Moravian Church, Gracehill, September 2009
Moravian Church, Gracehill, September 2009
John Cennick plaque, Gracehill, September 2009
John Cennick plaque, Gracehill, September 2009

Gracehill is a village in County Antrim, Northern Ireland. It lies about 3 km from Ballymena and is in the townland of Ballykennedy (from Irish: Baile Uí Cheannada).[1][2] It is part of the Borough of Mid & East Antrim.

History

The town now known as Gracehill was originally a plot of land in the Ballyykennedy townland that was ruled by Lord O'Neil. Gracehill was established as a Moravian planned settlement in 1746 by Reverend John Cenwick.[3] It is due to this strong historical background that the county council and the Gracehill Old School Trust have been rallying to have it recognized as Northern Ireland's second World Heritage Site for the last 18 years. If approved this would see the town ranked alongside The Giant's Causeway[4]

The Lord O'Neil agreed to lease about 200 plantation acres of land to Reverened John Cenwick which was divided into smaller portions among the Moravian settlers (otherwise known as the Brethren). The building of Gracehill began on April 26, 1763. The Reverend John Cenwick had received much push-back in attempting to start building the settlement from the original tenants that Lord O'Neill had removed from the site. O'Neill had only given these tenants 12 months notice to leave with no compensation fort the loss of their lands. However this push-back eventually ended and the first building to be created in Gracehill town was the Brethren's shop that the town creators thought was vital to the economic and overall prosper of the town. This building was able to press forward as the moravian town creators requested to borrow £2000 from the Moravian Directory which they received within 6 months of asking. .[5]

In the year of 1837 the village was a great success. The plan of the city was in a quadrangle shape and built outwards from the middle. The village consisted of 39 family residents that were all members of the Moravian church and a majority of which resided in small cottages. Each resident had sufficient land surrounding their property to grow potatoes and keep a farm animal. The village was decorated with shrubbery and bushes throughout with any new buildings created for specific religious purposes including two principal houses for unmarried brethren and sisters. The principal house for unmarried brethren was also used as a daily school for young boys and girls, including those who were not residents of Gracehill, and a boarding school for young gentlemen. The village also contained a small linen manufacture to sustain themselves.[6]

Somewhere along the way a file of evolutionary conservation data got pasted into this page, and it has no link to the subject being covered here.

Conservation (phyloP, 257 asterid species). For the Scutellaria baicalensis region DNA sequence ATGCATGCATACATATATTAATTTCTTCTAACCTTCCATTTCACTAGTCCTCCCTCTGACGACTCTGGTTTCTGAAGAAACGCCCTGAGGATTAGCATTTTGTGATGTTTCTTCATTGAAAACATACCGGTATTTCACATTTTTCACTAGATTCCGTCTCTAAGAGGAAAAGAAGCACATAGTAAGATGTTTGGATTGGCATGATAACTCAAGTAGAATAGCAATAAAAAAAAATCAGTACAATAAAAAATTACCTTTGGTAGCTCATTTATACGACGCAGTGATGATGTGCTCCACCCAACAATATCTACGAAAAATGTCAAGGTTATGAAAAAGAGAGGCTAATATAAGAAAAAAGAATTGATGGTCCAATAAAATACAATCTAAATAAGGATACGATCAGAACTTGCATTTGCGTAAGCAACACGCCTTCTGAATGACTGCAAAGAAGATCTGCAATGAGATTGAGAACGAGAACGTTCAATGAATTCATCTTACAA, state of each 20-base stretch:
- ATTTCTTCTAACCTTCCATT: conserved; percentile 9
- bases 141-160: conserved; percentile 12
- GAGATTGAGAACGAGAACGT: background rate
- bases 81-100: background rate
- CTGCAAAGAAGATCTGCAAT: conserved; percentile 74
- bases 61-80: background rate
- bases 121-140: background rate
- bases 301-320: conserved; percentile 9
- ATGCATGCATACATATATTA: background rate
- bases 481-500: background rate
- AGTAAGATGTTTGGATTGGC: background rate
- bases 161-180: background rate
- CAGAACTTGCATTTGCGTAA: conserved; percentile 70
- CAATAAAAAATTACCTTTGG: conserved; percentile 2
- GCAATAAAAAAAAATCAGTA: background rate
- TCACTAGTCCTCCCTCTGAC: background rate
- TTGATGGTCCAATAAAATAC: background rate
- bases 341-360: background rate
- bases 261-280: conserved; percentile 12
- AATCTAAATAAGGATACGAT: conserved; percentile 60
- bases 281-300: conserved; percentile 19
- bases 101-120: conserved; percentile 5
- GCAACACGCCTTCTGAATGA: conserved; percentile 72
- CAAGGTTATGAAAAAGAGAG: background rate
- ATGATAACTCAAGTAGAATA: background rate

Education

Sport

References

  1. ^ "Gracehill". Culture Northern Ireland. Archived from the original on 19 March 2007. Retrieved 18 July 2007.
  2. ^ Placenames Database of Ireland
  3. ^ Darley, Gillian (1975). Villages of vision. London: Architectural Press. pp. 101, 148. ISBN 0-85139-705-0. OCLC 1921555.
  4. ^ "NI council backs bid to secure 'hugely significant' World Heritage Site status for Gracehill village". belfasttelegraph. ISSN 0307-1235. Retrieved 25 November 2021.
  5. ^ Hanna, Saumuel George (1967). "The Origin and Nature of the Gracehill Moravain Settlement, 1764-1855, with Special Reference to the Work of John Cennick in Ireland". Transactions of the Moravian Historical Society. Moravian Historical Society. 21: 1–157 – via Jstor.
  6. ^ "Library Ireland: Irish History, Genealogy and Culture". www.libraryireland.com. Retrieved 9 December 2021.
  7. ^ "Gracehill old primary school". belfasttelegraph. ISSN 0307-1235. Retrieved 25 November 2021.

See also

Coordinates: 54°51′N 6°20′W / 54.850°N 6.333°W / 54.850; -6.333